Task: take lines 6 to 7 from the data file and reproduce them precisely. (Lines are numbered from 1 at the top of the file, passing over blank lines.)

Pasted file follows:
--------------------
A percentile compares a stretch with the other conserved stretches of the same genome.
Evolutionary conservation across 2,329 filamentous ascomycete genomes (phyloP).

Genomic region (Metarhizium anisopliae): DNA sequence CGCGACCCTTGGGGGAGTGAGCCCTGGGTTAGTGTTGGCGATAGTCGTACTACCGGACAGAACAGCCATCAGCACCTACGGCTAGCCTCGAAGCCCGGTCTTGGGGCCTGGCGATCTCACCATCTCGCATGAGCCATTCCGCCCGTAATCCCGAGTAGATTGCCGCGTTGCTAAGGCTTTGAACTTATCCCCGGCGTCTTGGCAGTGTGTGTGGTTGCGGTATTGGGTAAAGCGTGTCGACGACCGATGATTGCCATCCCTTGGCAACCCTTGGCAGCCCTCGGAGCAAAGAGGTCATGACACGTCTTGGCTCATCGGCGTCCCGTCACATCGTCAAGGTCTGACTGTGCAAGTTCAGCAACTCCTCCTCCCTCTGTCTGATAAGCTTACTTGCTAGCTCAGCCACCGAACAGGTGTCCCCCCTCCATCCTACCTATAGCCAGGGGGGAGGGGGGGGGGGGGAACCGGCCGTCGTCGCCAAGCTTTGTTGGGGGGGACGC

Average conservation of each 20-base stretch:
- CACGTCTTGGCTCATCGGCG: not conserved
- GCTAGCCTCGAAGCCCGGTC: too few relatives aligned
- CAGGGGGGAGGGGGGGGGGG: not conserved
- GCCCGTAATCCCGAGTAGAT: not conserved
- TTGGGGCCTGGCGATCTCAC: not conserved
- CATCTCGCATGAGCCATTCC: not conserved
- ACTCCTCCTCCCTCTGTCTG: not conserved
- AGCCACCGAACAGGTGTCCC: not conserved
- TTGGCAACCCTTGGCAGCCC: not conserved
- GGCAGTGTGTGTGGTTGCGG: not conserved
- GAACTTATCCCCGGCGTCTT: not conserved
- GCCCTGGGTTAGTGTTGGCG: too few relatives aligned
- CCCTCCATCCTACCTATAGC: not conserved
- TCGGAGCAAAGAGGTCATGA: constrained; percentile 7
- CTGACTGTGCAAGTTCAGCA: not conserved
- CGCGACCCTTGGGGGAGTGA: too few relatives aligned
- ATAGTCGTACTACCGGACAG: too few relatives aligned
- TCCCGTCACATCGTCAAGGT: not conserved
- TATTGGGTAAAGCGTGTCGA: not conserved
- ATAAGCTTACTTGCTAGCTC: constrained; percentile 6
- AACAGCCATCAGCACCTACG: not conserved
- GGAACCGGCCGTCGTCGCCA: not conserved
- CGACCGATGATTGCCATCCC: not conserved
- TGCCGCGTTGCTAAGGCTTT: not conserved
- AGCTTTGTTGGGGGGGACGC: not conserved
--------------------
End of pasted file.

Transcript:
- GCTAGCCTCGAAGCCCGGTC: too few relatives aligned
- CAGGGGGGAGGGGGGGGGGG: not conserved